June 3, 2010
Le Nozze di Figaro“…the joy which this music causes is so far removed from all sensuality that one cannot speak of it. Where could words be found that are worthy to describe such joy?"
So wrote the Hungarian poet Ferenc Kazinczky, who was fortunate enough to attend one of the first performances of what is now one of the most beloved and often-performed operas in the repertoire. The joy was much in evidence at last night’s opening – tinged as it was with sadness, for this is the final season of Garsington Opera taking place in the heavenly grounds of Garsington Manor – and from the opening chords of that famous overture, uncontrollable grins of happiness could be seen on many faces in the audience. The music does somehow have the power, not only to make your heart beat faster and your nerves tingle and your hair stand up on end, but to make you suffer and feel with the characters in what is, let’s face it, a bedroom-farce of a play, as if you had undergone a much more serious dramatic journey, as if you had experienced something profoundly moving about humanity, betrayal, forgiveness, and love. Mozart’s music and Lorenzo da Ponte’s libretto are an awesome combination. They knew perfectly well what they were doing – da Ponte’s preface to the published version of the libretto claims that they were essentially creating a new kind of musical drama, where the music, though still complex and sparkling, underpins and intensifies the emotions of the characters.
This production is a perfect gem. The sets and costumes are exquisitely beautiful – the set actually got its own round of applause when it suddenly turned into the ravishing night-time garden of the fourth Act – and as ever at Garsington the cast was young, awesomely talented, bounding with energy, radiating beauty. James Oldfield was a magisterial Figaro, gleefully pitting his wits against Grant Doyle’s handsome and unmistakably virile Count Almaviva; Sophie Bevan and Kishani Jayasinghe were beautifully balanced in the two lead soprano parts; a petite blonde dynamo for Susanna, a tall, raven-haired beauty for the grieving Rosina, two women who respect, love and help each other, and whose glorious voices perfectly express their different personalities. Swedish mezzo-soprano Anna Grevelius was a triumph as Cherubino, absolutely convincing as a teenage boy exploding with hormones, unable to resist temptation, impishly addicted to mischief. Bartolo (Conal Coad) and Marcellina (Jean Rigby) were also superbly voiced and at the same time wonderfully sympathetic and funny. All the mishaps and misadventures were delightfully expounded; and as for the final scenes with their heart-stoppingly beautiful arias, where could words be found that are worthy to describe such joy?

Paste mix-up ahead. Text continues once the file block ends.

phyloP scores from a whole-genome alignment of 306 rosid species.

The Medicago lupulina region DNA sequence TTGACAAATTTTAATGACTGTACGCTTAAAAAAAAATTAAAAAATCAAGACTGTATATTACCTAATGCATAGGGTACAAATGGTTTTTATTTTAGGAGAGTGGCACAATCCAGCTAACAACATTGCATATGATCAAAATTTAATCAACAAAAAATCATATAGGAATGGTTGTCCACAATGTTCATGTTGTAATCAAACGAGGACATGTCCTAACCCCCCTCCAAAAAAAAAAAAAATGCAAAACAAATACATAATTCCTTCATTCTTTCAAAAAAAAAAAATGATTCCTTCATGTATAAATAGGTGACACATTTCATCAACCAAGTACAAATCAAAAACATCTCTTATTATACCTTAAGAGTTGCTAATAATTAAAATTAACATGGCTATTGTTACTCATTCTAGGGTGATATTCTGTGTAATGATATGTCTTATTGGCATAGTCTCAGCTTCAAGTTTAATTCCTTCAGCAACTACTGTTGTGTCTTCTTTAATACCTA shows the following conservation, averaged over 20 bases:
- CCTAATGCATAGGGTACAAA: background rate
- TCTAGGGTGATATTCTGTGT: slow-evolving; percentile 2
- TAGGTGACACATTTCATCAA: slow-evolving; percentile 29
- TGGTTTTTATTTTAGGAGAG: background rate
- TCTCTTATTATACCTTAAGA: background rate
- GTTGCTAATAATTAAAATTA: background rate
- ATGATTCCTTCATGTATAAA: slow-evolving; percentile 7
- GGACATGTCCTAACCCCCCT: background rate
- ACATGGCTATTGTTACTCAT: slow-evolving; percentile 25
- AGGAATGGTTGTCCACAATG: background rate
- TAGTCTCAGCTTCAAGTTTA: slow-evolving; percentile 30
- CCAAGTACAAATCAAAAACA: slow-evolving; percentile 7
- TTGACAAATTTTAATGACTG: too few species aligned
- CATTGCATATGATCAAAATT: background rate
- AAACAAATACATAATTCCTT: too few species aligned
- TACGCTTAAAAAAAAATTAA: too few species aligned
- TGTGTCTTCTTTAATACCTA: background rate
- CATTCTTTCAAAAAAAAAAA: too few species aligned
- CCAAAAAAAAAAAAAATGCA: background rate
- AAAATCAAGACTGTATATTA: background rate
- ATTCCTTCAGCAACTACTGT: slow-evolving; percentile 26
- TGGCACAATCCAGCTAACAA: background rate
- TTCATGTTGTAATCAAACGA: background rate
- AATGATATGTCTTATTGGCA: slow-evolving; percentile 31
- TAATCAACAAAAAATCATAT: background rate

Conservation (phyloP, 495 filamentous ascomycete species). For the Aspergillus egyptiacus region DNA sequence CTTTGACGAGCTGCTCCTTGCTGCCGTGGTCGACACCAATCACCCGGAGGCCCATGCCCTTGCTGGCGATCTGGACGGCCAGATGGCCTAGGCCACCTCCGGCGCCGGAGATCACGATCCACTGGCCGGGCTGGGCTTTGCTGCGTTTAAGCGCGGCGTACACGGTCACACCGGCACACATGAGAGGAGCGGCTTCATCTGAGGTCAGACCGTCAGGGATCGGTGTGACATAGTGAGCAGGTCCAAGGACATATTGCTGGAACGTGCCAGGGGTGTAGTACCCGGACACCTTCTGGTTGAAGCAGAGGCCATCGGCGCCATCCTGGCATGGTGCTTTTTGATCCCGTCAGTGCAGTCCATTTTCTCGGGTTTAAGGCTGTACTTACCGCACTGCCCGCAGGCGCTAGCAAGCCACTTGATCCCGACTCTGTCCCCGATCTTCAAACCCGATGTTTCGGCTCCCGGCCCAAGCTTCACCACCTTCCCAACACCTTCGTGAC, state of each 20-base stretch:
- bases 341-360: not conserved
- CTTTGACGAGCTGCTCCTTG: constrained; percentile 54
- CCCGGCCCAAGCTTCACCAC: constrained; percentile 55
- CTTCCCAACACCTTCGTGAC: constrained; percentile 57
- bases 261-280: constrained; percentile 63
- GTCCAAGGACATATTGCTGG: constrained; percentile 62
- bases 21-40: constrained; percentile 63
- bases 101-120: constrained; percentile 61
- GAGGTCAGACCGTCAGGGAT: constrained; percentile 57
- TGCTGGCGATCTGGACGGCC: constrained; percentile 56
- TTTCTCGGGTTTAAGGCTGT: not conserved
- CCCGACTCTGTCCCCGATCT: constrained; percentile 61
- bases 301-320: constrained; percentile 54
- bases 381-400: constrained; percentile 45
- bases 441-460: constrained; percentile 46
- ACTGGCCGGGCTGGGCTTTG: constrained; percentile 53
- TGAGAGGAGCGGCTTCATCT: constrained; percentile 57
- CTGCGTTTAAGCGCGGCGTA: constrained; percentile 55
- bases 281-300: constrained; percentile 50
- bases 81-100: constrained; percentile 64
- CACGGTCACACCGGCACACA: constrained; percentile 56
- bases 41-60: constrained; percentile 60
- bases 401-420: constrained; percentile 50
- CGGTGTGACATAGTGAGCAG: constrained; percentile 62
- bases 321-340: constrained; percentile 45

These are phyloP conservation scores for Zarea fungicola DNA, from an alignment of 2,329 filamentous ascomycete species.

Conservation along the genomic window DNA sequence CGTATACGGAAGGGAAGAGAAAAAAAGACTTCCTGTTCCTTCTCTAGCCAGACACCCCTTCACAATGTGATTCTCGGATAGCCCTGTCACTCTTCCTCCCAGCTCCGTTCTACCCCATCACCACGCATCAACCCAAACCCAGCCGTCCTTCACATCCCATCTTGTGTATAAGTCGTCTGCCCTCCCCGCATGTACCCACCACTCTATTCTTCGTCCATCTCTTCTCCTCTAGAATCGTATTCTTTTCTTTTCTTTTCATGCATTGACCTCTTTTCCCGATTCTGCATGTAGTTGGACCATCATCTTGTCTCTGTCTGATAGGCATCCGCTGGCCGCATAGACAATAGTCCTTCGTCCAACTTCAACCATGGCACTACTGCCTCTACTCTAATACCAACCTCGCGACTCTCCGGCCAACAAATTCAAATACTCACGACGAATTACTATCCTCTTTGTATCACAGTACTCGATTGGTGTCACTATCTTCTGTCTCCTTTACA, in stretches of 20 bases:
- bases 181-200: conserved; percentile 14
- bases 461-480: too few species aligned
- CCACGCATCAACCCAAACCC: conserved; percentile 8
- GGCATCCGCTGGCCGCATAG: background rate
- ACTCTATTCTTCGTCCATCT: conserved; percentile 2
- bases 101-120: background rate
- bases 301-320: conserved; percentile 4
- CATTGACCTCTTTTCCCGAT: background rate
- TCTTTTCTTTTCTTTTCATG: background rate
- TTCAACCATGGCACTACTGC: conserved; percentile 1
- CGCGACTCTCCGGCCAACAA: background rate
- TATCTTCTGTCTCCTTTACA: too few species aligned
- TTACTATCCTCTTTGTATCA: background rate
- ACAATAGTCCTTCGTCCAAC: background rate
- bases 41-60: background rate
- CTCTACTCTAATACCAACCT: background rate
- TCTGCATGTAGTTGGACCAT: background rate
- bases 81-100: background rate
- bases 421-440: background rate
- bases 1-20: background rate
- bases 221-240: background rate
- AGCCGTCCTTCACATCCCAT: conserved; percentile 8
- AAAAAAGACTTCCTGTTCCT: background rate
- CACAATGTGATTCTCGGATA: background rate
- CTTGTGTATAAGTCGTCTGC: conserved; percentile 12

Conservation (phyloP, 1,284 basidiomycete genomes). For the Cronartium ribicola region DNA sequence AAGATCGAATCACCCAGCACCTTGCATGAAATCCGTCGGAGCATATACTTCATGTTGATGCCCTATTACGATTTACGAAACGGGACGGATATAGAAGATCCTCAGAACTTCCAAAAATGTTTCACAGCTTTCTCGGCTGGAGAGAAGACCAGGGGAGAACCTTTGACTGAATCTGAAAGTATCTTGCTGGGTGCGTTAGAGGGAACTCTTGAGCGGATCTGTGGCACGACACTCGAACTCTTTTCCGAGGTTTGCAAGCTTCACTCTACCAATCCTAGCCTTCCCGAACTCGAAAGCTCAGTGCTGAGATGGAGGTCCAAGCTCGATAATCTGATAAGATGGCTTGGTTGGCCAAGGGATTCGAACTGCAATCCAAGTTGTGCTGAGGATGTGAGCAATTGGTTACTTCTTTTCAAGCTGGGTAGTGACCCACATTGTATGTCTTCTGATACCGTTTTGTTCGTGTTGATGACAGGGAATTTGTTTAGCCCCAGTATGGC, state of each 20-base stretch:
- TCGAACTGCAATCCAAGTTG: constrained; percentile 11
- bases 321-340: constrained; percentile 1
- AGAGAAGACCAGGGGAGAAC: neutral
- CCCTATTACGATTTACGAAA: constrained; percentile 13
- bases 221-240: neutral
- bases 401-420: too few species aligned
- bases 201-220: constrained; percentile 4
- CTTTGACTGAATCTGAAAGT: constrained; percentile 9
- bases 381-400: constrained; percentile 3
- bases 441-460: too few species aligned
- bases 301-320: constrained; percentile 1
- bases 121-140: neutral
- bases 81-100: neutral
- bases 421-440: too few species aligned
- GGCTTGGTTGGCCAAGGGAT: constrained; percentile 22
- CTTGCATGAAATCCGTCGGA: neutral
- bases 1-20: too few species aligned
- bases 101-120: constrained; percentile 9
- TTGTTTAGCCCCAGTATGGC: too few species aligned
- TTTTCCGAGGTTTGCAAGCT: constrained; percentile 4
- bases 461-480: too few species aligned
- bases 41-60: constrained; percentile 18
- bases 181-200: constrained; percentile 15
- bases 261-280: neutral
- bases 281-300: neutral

I don’t know whether there are any tickets left for Le Nozze di Figaro, but there might be for the two slightly less well-known operas, Armida and A Midsummer Night’s Dream. Tickets range from £85 to £155. This is a lot for one evening, but less than New College’s Commem Ball, and it is a delightfully long evening – all operas contain an interval of one and a half hours in which you can wander all over the magically beautiful gardens and find a sunny nook for your picnic supper.
Climbing up to the top of the auditorium will give you a stunning panorama of the Oxfordshire countryside, which after this summer can never be seen again. So dress up in your poshest frock, wander through the Italian pool with its weathered statues, marvel at the eccentric beauty of the formal flower garden, smell the heavenly scent of the old roses, explore the winding paths to forgotten corners. Do it now, while the weather is lovely. You’ll remember it for ever.